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19

Mar

2019

Beyond Obedience?

Written by: Stephen Gibson

 
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Look in any social psychology textbook and you’ll see that obedience is defined as a form of social influence elicited in response to direct orders. New research on the most (in)famous studies of obedience has begun to challenge this definition.

obedience refers to a more diffuse process of subordination to authority through which we come to abide by social conventions

Stanley Milgram’s experiments on obedience to authority are amongst the most famous – and controversial – studies in the social sciences.  As generations of psychology students have been taught, they supposedly show how ordinary Americans could be led into inflicting what appeared to be severe pain on another member of the public simply as a result of following orders from an experimenter.

In recent years, however, something of a revolution has taken place in our understanding of Milgram’s experiments.  Scholars have drawn on the treasure trove of material held in Milgram’s archive at Yale University in order to highlight a number of hitherto unknown aspects of his work.  My own research has focused in particular on the audio recordings of Milgram’s experimental sessions.  The ‘findings’ from the obedience experiments have typically been understood in terms of the proportion of participants in the various conditions who completed the experimental procedure without disobeying the experimenter’s orders. However, what has fascinated me is the much more complex and messy story to be told about how the experiments unfolded in practice.  What did obedience and defiance actually involve? How did some participants argue their way out of the experiments?  And how did the experimenter get many others to keep going?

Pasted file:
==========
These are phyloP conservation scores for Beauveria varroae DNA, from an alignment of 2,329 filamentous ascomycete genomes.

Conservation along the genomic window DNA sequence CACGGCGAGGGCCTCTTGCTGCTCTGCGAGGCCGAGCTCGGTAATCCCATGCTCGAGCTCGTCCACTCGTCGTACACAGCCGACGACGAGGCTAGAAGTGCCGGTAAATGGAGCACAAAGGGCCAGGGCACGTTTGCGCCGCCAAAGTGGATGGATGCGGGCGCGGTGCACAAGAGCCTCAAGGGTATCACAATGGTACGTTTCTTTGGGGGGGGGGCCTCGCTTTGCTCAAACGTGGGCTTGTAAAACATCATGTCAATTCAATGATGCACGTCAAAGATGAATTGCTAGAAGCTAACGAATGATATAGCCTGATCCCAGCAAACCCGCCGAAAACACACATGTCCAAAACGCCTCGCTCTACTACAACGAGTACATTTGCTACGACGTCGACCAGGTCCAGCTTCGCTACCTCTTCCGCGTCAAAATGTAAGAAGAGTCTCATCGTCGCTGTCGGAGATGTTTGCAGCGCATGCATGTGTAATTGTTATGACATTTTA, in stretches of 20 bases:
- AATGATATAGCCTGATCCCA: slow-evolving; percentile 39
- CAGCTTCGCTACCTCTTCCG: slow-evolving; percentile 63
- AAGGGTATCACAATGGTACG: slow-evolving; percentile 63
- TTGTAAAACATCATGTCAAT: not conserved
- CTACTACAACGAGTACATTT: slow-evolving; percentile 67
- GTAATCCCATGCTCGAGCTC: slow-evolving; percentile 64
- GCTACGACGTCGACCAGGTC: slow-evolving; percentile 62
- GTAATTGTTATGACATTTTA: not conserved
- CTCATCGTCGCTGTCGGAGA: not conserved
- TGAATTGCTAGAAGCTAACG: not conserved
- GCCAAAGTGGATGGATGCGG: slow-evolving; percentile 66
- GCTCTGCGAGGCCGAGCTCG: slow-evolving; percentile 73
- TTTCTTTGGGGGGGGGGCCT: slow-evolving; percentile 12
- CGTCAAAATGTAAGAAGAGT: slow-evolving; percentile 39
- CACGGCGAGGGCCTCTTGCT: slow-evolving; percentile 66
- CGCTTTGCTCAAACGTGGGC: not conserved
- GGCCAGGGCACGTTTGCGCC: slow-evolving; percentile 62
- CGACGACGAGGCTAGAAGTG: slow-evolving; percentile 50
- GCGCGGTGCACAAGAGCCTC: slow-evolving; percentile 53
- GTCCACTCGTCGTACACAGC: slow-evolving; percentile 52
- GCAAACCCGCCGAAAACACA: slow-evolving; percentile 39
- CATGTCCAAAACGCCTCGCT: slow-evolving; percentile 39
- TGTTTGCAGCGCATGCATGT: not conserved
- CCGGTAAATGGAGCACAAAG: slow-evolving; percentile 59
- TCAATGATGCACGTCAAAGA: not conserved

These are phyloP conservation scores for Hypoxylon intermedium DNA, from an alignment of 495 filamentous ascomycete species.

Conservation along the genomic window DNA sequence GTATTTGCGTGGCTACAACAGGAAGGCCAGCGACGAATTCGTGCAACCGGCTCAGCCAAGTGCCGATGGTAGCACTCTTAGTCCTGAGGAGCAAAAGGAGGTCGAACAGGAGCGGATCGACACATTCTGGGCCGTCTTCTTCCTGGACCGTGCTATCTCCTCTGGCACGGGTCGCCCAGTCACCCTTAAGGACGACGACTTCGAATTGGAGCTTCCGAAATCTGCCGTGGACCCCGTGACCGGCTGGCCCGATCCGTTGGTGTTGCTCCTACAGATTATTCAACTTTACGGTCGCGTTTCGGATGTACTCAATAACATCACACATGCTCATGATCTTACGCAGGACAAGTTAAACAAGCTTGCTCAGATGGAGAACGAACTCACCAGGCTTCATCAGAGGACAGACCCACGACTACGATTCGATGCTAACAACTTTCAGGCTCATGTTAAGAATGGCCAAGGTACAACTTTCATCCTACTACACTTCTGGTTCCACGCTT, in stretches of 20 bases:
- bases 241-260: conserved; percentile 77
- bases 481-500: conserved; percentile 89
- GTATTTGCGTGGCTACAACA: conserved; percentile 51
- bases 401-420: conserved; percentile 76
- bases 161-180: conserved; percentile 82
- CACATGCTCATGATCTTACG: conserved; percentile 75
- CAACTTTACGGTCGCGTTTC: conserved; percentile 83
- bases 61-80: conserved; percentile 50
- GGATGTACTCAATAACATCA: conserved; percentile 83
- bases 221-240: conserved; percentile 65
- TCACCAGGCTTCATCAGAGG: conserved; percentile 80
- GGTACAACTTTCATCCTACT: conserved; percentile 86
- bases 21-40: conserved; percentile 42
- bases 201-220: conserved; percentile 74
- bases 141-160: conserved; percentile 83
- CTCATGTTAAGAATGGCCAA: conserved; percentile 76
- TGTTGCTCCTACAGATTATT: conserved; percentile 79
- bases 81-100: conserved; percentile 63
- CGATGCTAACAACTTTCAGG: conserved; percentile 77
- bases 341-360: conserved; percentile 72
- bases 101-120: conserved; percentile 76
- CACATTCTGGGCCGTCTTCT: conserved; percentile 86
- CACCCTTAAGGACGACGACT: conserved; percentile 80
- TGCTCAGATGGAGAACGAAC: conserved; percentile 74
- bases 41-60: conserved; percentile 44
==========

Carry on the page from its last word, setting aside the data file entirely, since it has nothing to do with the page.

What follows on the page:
Traditionally, the answer to this last question has been seen as uncontroversial:  the experimenter had a series of standardised prods with which to order participants to keep administering electric shocks to the victim whenever he made a mistake on a memory test. However, when we listen to the tapes of the experiments, it is clear that the experimenter didn’t stick to these prods.  Moreover, the prods – especially those that appear to be the most order-like – are actually pretty ineffective at getting participants to keep going.

The conclusion is therefore quite startling: participants don’t obey orders in Milgram’s obedience experiments. When the experimenter did issue orders, participants were able to disobey them quite straightforwardly; and those participants who went ‘all the way’ in the experiment didn’t actually need to be issued with orders.  This turns on its head almost 60 years of received wisdom about these experiments.

But does this mean that the experiments are not about obedience after all?  If we stick to the standard definition of obedience as social influence elicited in response to orders, then it certainly would.  However, we might be wise to look again at this definition. When we talk about ‘obeying the law’, we’re not typically referring to situations in which we’ve been given commands from a police officer. Rather, obedience refers to a more diffuse process of subordination to authority through which we come to abide by social conventions.